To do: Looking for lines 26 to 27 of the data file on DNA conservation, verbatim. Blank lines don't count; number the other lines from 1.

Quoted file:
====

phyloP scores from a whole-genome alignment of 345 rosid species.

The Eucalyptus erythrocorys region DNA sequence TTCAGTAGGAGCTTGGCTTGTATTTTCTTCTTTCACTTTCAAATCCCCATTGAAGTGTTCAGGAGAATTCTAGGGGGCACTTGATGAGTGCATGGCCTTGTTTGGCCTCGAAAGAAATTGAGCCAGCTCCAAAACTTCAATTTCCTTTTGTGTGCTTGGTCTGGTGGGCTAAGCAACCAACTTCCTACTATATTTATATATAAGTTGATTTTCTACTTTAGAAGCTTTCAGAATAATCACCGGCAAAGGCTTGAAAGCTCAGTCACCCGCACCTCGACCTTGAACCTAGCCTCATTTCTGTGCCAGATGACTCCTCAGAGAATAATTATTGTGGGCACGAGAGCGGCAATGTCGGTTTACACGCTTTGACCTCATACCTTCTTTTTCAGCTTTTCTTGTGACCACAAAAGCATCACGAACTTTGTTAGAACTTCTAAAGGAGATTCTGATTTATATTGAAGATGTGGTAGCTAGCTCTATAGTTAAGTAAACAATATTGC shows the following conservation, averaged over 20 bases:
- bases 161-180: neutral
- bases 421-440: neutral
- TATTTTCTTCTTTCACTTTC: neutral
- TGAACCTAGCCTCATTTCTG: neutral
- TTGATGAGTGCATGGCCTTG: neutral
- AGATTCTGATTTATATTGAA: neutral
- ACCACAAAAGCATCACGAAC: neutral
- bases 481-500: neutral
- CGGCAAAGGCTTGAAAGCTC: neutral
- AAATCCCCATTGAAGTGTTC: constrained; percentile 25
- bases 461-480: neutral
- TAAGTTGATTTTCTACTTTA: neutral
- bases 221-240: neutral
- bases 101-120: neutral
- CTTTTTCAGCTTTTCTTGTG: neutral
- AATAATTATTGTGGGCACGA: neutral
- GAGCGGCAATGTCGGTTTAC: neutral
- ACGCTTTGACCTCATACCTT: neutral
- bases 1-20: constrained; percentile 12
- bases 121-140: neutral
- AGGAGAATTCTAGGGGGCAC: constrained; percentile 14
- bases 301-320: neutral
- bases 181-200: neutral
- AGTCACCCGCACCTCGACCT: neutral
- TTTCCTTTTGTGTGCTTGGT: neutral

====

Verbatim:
- AGTCACCCGCACCTCGACCT: neutral
- TTTCCTTTTGTGTGCTTGGT: neutral